When Mary Tudor (Bloody Mary) became queen of England in 1553, she was determined to roll back the Reformation and reinstate Roman Catholicism. Mary had strong ties to Catholic Spain. She married Philip II of Spain and induced the English Parliament to recognize the authority of papal Rome. Mary met with a great deal of resistance from Protestant reformers in her own country. Mary showed no signs of compromise. The persecution of Protestants followed.
The era known as the Marian Exile drove hundreds of English scholars to the Continent with little hope of ever seeing their home and friends again. God used this exodus experience to advance the Reformation. Some English Protestant divines settled in Calvin’s Geneva: Miles Coverdale, John Foxe, Thomas Sampson, and William Whittingham. With the protection of the Genevan civil authorities and the support of John Calvin and the Scottish Reformer John Knox, the Church of Geneva determined to produce an English Bible without the need for the imprimatur of either England or Rome—the Geneva Bible.
Translation Work Begins In 1557
The Geneva translators produced a revised New Testament in English in 1557 that was essentially a revision of Tyndale’s revised and corrected 1534 edition. Much of the work was done by William Whittingham, the brother-in-law of John Calvin. The Geneva New Testament was barely off the press when work began on a revision of the entire Bible, a process that took more than two years. The new translation was checked with Theodore Beza’s earlier work and the Greek text.
In 1560 a complete revised Bible was published, translated according to Hebrew and Greek, and conferred with the best translations in divers languages, and dedicated to Queen Elizabeth I. After the death of Mary, Elizabeth was crowned queen in 1558, once again moving England toward Protestantism. The Geneva Bible was finally printed in England in 1575 only after the death of Archbishop Matthew Parker, editor of the Bishop’s Bible.
England’s Most Popular Bible
While other English translations failed to capture the hearts of the reading public, the Geneva Bible was instantly popular. Between 1560 and 1644 at least 144 editions appeared. For forty years after the publication of the King James Bible, the Geneva Bible continued to be the Bible of the home. Oliver Cromwell used extracts from the Geneva Bible for his Soldier’s Pocket Bible which he issued to the army.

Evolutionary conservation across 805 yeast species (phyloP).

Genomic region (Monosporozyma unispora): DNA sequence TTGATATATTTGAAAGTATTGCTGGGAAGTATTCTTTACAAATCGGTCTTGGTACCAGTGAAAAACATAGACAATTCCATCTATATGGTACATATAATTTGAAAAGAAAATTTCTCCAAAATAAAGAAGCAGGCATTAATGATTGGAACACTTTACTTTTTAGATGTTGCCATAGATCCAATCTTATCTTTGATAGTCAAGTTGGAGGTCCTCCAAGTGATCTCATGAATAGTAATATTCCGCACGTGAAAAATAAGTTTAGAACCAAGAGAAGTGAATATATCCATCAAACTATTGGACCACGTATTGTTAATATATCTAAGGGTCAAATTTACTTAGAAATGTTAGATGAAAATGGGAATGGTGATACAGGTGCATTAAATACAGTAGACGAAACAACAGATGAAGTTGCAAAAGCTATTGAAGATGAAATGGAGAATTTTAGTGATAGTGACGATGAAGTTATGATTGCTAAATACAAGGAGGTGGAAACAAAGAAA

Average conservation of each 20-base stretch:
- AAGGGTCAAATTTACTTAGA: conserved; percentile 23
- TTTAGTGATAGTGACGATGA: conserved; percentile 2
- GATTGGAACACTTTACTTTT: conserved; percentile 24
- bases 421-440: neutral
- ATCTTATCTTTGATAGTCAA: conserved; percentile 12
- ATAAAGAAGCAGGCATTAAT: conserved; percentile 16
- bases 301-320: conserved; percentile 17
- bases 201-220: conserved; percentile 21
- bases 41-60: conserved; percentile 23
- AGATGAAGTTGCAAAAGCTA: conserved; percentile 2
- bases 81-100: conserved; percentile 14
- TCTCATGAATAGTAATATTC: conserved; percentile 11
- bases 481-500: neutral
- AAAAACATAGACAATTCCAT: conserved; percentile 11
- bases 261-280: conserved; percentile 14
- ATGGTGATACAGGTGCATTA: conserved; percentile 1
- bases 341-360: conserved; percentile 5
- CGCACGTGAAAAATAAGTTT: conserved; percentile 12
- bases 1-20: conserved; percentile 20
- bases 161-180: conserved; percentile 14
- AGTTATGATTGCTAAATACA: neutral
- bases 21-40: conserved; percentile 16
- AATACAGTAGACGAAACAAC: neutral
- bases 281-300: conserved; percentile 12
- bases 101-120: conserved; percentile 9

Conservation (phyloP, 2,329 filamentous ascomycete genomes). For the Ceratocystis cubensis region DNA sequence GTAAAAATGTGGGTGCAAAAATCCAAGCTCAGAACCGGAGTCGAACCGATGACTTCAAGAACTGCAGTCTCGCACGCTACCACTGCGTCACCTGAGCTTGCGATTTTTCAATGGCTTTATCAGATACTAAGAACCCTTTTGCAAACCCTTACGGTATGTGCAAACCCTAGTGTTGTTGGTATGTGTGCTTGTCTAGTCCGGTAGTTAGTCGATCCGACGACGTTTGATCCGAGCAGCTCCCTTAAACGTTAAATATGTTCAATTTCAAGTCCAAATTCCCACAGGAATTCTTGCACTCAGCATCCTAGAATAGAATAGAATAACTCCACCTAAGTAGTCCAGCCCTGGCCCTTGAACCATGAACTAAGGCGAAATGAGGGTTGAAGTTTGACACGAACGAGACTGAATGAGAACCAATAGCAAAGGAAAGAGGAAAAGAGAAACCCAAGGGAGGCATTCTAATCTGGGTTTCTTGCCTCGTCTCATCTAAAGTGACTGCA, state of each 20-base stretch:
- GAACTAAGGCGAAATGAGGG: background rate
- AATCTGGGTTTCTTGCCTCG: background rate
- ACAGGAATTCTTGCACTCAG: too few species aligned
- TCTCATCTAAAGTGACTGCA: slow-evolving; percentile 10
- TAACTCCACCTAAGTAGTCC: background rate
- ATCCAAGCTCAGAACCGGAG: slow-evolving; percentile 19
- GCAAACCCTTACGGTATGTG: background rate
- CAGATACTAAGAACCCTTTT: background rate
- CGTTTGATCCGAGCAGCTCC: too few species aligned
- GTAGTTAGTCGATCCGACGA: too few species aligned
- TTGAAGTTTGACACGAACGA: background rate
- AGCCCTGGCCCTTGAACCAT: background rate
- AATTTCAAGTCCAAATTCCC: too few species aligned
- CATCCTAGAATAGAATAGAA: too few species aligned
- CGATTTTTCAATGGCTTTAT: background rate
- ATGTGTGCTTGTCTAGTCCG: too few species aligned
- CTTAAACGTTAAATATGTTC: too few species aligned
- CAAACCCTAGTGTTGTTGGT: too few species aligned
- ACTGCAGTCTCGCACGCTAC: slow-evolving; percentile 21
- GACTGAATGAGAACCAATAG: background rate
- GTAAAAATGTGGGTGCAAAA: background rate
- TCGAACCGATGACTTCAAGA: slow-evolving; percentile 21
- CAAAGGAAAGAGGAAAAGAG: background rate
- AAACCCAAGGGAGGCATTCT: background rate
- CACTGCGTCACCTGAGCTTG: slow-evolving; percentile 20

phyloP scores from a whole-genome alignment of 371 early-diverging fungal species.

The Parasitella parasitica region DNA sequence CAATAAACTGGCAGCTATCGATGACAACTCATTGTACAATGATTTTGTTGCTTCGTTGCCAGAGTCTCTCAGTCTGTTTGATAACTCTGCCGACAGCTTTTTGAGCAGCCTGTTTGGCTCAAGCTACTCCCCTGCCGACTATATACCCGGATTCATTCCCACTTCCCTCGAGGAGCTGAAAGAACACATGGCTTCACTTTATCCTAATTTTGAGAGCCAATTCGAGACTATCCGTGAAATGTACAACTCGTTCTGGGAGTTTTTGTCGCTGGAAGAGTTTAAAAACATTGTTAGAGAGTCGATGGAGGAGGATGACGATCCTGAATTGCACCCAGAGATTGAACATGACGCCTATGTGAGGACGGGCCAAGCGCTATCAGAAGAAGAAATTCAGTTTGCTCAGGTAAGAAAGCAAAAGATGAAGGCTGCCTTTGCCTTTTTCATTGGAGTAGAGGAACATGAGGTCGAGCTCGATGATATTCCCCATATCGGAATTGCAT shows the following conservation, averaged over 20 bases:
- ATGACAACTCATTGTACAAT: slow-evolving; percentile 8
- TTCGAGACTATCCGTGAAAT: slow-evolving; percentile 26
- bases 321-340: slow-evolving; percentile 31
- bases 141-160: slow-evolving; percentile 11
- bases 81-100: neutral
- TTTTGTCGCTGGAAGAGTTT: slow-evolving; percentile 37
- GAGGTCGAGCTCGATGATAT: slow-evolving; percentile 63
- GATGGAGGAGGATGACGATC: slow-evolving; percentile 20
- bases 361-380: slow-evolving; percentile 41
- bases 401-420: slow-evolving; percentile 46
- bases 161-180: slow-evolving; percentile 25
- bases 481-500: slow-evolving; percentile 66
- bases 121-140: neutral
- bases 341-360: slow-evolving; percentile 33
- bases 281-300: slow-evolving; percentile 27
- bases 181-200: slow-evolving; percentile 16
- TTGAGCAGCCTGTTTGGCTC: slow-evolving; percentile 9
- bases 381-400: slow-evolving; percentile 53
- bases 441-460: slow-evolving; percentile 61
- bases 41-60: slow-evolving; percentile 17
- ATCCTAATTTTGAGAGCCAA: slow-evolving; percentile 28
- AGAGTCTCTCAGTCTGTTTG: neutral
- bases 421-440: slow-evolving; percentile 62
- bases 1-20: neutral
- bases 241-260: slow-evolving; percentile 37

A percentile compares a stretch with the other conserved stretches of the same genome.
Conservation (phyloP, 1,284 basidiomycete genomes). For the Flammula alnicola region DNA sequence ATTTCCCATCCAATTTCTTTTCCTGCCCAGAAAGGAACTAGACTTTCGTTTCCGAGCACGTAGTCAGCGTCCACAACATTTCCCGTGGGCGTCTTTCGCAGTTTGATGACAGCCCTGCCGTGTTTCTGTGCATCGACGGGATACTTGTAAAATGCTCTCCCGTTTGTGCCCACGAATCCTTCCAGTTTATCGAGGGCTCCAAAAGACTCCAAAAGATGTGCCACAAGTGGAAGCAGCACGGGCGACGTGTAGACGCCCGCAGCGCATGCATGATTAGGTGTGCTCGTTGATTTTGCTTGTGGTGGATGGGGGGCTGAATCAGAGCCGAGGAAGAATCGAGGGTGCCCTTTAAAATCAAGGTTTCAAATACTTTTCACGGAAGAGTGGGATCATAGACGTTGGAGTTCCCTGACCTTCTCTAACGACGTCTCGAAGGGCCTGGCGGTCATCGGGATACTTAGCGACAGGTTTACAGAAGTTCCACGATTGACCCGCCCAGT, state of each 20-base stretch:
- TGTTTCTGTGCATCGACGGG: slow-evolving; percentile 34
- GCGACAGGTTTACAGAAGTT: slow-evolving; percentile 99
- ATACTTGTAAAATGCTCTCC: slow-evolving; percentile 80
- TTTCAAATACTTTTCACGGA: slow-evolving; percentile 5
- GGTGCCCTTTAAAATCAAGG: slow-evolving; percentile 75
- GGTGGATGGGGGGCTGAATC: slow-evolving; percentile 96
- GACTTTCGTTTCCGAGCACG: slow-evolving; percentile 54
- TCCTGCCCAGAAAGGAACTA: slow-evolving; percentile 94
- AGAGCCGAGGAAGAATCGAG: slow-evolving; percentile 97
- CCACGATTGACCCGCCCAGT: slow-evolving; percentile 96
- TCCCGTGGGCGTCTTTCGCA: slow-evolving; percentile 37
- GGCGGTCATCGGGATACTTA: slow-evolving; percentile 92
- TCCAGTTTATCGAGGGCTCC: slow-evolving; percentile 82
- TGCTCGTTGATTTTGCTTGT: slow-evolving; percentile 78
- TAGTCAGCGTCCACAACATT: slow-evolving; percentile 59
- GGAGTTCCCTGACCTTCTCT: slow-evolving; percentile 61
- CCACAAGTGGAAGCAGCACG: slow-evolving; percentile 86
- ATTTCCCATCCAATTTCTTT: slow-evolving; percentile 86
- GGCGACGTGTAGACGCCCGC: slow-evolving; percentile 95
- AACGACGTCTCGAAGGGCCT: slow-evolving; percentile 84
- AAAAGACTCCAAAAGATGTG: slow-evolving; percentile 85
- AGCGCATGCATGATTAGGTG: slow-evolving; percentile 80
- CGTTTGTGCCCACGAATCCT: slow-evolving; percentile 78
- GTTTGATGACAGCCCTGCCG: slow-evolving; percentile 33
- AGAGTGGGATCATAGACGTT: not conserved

A Threat to King James
In 1620 the Pilgrims arrived at Plymouth with their Bibles and a conviction derived from those Bibles of establishing a new nation. The Bible was not the King James Version. When James I became king of England in 1603, there were two translations of the Bible in use; the Geneva Bible was the most popular, and the Bishops’ Bible was used for reading in churches.
King James disapproved of the Geneva Bible because of its Calvinistic leanings. He also frowned on what he considered to be seditious marginal notes on key political texts. A marginal note for Exodus 1:9 indicated that the Hebrew midwives were correct in disobeying the Egyptian king’s orders, and a note for 2 Chronicles 15:16 said that King Asa should have had his mother executed and not merely deposed for the crime of worshipping an idol. The King James Version of the Bible grew out of the king’s distaste for these brief but potent doctrinal commentaries. He considered the marginal notes to be a political threat to his kingdom.
At a conference at Hampton Court in 1604 with bishops and theologians, the king listened to a suggestion by the Puritan scholar John Reynolds that a new translation of the Bible was needed. Because of his distaste for the Geneva Bible, James was eager for a new translation. “I profess,” he said, “I could never yet see a Bible well translated in English; but I think that, of all, that of Geneva is the worst.”
A Threat to Rome
In addition to being a threat to the king of England, the Geneva Bible was outspokenly anti-Roman Catholic, as one might expect. Rome was still persecuting Protestants in the sixteenth century. Keep in mind that the English translators were exiles from a nation that was returning to the Catholic faith under a queen who was burning Protestants at the stake. The anti-Roman Catholic sentiment is most evident in the Book of Revelation: “The beast that cometh out of the bottomless pit (Rev. 11:7) is the Pope, which hath his power out of hell and cometh thence.” In the end, the Geneva Bible was replaced by the King James Version, but not before it helped to settle America.
Back in Geneva